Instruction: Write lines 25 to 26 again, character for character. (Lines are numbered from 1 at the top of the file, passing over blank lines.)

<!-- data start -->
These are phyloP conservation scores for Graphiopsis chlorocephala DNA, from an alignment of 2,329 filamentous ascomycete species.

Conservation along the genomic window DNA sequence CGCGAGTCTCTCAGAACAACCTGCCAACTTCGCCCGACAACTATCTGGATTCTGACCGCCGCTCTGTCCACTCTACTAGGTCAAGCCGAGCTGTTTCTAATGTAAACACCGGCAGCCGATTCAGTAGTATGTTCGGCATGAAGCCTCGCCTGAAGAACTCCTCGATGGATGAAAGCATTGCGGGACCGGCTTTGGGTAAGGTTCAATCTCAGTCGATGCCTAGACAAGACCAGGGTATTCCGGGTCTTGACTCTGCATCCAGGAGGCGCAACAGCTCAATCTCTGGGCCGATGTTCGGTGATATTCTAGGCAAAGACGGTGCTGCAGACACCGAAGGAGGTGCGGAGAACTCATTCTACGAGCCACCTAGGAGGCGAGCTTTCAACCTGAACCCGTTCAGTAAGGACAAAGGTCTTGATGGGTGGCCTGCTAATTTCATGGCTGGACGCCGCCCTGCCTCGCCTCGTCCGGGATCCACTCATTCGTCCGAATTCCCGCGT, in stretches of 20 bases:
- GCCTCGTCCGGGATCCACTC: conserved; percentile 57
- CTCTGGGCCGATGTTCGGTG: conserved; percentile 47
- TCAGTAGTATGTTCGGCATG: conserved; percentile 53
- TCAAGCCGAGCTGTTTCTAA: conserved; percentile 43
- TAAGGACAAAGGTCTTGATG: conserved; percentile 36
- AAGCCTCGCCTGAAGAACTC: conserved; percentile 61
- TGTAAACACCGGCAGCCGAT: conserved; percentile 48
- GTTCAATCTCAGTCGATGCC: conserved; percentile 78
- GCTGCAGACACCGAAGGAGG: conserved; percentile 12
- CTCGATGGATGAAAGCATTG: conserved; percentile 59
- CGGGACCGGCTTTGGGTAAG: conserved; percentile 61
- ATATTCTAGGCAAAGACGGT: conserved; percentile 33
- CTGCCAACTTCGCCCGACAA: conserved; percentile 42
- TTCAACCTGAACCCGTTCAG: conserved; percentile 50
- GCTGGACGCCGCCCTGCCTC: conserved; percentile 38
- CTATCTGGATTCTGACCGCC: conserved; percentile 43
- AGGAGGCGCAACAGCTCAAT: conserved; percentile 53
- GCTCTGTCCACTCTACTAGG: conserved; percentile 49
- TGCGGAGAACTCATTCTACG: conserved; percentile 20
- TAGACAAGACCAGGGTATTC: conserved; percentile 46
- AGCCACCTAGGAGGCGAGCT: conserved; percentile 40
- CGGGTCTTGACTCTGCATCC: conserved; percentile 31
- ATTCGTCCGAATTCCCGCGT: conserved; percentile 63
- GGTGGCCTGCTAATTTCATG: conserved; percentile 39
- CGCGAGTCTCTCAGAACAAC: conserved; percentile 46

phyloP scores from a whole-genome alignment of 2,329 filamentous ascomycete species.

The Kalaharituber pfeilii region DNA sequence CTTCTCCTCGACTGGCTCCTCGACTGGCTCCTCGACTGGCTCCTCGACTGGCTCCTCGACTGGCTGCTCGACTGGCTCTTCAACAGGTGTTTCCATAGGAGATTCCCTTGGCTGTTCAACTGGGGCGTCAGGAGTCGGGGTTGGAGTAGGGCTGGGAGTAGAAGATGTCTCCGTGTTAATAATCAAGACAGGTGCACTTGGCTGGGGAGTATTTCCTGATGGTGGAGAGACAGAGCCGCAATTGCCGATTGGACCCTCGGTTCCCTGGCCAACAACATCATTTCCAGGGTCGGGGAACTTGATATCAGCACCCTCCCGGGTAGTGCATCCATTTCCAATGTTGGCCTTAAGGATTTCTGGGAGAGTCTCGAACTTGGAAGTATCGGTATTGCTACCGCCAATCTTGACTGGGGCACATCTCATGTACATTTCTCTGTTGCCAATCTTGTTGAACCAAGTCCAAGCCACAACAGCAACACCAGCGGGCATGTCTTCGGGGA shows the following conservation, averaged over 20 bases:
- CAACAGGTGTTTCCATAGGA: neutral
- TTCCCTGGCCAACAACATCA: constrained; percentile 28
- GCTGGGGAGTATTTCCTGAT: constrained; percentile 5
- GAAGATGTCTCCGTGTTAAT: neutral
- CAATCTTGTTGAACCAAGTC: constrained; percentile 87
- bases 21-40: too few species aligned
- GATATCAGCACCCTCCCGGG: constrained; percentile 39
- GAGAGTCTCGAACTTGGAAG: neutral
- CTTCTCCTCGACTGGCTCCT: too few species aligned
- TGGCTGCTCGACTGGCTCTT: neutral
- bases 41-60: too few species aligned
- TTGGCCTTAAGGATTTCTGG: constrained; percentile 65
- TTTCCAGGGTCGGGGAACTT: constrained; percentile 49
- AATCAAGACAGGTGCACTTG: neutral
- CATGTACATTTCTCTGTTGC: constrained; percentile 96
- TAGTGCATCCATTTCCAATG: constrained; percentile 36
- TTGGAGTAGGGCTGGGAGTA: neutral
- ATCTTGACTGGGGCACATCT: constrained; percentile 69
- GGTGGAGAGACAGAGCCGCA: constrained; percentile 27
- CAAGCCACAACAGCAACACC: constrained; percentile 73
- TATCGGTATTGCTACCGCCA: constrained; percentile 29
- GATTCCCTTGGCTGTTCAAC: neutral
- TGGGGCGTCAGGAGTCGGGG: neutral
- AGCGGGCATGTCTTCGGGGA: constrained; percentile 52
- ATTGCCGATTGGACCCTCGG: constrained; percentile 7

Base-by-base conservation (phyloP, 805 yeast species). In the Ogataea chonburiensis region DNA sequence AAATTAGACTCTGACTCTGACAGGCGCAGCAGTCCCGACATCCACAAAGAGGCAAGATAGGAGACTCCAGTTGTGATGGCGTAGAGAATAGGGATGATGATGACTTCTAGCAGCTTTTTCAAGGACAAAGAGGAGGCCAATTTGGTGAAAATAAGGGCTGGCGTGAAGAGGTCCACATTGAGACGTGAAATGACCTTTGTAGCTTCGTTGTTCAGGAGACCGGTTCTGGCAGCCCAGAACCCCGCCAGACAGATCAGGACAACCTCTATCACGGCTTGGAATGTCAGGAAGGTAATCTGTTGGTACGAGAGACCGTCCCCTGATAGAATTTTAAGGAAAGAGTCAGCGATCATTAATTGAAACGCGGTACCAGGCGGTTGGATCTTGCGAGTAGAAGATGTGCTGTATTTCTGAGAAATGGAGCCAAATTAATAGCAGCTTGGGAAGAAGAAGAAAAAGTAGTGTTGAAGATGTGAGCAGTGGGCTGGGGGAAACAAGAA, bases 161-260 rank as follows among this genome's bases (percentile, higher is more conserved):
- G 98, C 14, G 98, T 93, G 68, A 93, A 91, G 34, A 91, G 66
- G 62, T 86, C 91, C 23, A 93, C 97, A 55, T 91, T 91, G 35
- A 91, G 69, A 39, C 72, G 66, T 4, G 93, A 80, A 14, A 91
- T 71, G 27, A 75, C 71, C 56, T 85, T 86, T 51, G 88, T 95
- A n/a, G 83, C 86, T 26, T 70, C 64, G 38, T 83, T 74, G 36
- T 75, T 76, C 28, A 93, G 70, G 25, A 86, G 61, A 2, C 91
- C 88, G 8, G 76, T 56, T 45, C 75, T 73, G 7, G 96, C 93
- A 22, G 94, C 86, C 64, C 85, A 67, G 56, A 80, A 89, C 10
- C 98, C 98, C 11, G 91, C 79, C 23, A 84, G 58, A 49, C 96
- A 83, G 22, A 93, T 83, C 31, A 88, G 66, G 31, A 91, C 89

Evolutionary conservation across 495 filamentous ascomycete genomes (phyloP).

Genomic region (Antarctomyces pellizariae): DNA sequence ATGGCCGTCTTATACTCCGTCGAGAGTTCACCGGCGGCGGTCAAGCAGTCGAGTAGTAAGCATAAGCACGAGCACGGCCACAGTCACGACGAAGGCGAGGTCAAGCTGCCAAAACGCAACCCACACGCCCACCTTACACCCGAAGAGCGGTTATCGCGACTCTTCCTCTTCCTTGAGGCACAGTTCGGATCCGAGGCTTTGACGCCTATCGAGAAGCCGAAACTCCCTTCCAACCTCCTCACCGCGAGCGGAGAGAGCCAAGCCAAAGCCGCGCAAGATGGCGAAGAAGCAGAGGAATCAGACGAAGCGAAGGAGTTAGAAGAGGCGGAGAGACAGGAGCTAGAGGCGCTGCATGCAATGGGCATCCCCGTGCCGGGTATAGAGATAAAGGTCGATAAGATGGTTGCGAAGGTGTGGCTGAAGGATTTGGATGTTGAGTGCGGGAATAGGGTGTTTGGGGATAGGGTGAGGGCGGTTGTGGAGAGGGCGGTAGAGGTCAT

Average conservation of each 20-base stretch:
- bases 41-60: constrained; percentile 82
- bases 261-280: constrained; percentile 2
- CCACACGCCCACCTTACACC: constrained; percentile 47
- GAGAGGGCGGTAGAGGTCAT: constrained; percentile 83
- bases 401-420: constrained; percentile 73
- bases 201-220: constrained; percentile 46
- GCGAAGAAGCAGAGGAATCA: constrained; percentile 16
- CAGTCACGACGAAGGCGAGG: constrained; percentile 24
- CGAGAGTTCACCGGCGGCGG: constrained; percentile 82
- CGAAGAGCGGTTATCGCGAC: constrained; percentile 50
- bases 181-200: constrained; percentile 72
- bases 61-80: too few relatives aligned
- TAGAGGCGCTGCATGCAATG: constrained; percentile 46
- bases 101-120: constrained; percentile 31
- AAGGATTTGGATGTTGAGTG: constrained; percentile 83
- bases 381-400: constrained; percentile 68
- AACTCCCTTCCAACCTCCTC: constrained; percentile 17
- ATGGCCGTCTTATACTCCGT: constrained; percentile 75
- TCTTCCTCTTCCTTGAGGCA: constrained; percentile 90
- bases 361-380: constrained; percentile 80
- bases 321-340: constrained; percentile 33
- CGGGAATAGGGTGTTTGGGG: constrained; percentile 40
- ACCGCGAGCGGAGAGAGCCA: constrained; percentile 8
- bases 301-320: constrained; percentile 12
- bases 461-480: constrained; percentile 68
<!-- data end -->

- ATTCGTCCGAATTCCCGCGT: conserved; percentile 63
- GGTGGCCTGCTAATTTCATG: conserved; percentile 39